U.S. Navy Gets Two New High-Tech Vessels
The U.S. Navy is taking delivery of two new high-tech additions to its fleet: the Medium Displacement Unmanned Surface Vehicle (MDUSV, ex names Sea Hunter, ACTUV) and the USS Michael Monsoor, the second of three Zumwalt-class destroyers.
Both vessels have a distinctive wave-piercing bow, and both are painted haze gray, but that is where the similarity ends. ACTUV is a 140-ton, fiberglass-hulled trimaran with a unit cost of about $20 million. It features a semi-autonomous navigation system that could one day allow it to operate without crew, reducing both risk and costs. Monsoor is a full-size surface combatant with a unit cost in the ten figures and a crew of 150.
After several years of trials, it has been transferred from the Defense Advanced Research Projects Agency (DARPA) to the U.S. Navy's Office of Naval Research (ONR).
“ACTUV represents a new vision of naval surface warfare that trades small numbers of very capable, high-value assets for large numbers of commoditized, simpler platforms that are more capable in the aggregate,” said Fred Kennedy, director of DARPA's Tactical Technology Office. “The U.S. military has talked about the strategic importance of replacing ‘king’ and ‘queen’ pieces on the maritime chessboard with lots of ‘pawns,’ and ACTUV is a first step toward doing exactly that.”
ONR plans additional at-sea tests to further develop the technology. "In particular, we are already working on autonomous control, a challenging area that is key to maturing MDUSV and delivering it to the fleet," said ONR program officer Robert Brizzolara. ONR also plans to develop new mission-specific autonomous behaviors and to explore autonomous coordination among multiple USVs. If these tests are successful, Sea Hunter could be transferred to a front line unit (likely in Third Fleet) for use in the field. DARPA predicts that this could happen within the year.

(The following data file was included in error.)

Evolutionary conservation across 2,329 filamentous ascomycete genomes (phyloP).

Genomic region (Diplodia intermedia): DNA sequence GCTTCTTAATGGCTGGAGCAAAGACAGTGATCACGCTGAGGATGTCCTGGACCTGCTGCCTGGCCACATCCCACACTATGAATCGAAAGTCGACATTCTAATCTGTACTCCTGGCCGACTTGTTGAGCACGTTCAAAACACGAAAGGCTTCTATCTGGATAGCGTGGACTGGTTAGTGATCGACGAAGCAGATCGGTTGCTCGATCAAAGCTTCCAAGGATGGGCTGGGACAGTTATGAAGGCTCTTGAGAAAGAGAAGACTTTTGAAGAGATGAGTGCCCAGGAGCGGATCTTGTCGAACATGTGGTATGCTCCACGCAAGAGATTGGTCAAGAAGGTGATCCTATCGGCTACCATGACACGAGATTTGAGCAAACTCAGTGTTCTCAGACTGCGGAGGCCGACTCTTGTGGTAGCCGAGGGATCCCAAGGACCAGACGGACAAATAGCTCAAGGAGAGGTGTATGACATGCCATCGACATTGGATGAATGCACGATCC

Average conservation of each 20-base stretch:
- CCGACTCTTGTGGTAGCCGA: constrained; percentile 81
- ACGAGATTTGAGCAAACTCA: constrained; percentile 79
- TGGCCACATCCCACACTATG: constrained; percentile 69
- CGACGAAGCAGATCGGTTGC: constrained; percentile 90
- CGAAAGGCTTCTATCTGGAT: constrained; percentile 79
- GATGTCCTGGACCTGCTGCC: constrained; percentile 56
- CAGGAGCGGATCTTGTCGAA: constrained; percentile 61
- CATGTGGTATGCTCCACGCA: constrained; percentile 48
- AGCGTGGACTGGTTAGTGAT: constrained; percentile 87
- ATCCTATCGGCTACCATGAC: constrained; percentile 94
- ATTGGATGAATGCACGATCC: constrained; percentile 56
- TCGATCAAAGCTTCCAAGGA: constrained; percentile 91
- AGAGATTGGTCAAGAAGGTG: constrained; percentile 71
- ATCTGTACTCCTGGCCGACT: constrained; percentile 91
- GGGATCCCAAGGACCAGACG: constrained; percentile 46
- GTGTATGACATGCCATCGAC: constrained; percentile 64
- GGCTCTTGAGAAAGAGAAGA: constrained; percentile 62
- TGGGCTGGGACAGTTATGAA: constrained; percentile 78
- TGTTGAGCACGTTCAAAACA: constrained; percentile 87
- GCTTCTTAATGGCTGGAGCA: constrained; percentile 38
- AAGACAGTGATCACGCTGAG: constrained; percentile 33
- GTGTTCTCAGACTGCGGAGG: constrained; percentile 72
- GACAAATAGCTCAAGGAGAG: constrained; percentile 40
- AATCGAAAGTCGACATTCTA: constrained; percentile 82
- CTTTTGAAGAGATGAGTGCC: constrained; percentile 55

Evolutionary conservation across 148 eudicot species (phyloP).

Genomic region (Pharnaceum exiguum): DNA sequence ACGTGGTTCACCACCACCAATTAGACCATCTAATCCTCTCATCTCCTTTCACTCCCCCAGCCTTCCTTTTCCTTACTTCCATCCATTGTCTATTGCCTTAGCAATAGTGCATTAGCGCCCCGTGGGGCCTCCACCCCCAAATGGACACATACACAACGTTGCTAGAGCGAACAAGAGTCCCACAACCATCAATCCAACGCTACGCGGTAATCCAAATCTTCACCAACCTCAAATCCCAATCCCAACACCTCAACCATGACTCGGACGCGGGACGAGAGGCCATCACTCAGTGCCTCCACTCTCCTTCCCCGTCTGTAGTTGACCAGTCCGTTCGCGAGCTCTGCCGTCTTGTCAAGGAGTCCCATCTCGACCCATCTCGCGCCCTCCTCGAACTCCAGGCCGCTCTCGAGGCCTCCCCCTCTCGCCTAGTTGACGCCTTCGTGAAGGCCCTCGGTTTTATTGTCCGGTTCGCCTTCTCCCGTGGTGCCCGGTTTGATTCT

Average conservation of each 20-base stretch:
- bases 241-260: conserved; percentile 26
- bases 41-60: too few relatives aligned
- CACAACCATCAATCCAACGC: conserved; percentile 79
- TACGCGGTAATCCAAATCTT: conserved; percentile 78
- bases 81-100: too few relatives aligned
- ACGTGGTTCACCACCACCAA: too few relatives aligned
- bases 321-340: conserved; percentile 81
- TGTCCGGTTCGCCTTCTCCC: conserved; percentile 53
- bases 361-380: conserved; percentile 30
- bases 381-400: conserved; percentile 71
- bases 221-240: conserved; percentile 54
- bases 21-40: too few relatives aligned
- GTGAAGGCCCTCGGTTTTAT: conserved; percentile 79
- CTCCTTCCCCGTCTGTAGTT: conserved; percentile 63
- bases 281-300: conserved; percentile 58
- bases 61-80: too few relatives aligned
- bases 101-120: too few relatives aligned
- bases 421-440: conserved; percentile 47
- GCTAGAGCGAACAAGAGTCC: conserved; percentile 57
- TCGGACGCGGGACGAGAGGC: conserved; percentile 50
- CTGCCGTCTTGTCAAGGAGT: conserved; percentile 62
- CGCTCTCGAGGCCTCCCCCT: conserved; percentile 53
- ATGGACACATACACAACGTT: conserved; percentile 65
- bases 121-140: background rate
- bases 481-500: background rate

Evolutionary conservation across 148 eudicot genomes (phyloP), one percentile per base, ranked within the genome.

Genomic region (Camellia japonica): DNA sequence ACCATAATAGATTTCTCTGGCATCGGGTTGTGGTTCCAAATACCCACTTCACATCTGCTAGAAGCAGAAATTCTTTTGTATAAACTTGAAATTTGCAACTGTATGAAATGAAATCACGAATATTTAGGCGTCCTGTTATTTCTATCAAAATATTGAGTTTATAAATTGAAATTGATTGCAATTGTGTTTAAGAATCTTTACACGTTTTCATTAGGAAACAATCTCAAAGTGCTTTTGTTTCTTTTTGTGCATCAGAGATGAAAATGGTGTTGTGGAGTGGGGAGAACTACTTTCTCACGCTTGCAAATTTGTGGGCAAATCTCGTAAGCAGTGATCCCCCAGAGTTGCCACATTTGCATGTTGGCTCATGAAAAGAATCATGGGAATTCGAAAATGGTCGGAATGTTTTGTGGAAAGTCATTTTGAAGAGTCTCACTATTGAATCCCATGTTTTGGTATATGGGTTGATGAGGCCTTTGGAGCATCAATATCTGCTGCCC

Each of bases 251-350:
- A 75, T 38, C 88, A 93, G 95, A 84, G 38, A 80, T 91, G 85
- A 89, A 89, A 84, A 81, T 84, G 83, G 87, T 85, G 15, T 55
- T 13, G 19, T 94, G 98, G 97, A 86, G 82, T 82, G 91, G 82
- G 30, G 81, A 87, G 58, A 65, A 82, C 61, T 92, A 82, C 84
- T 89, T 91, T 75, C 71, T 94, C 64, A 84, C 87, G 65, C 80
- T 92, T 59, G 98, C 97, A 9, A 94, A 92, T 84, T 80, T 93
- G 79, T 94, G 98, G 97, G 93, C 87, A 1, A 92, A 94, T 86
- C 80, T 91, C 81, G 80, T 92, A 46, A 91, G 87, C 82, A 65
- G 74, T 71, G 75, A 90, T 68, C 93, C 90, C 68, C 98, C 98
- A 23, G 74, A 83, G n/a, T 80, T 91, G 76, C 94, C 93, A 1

The USS Michael Monsoor is at the other end of the cost and size spectrum. The $1.4 billion destroyer displaces almost 15,000 tons, putting her in the size range of the USS Long Beach, the United States' last full-size cruiser design. The Monsoor features a complex integrated power system (IPS), which is designed to make the output of her giant gas turbines available for either propulsion or for advanced future energy weapons like railguns or lasers.
The Monsoor's IPS suffered a minor problem during builder's trials in December when a harmonic filter failed, forcing her to return to the shipyard. The filters prevent power fluctuations that could damage her high-tech electronics. At acceptance trials last month, many of her systems met or exceeded requirements, the Naval Sea Systems Command said in a statement. Monsoor is headed for delivery in March and will be commissioned next year.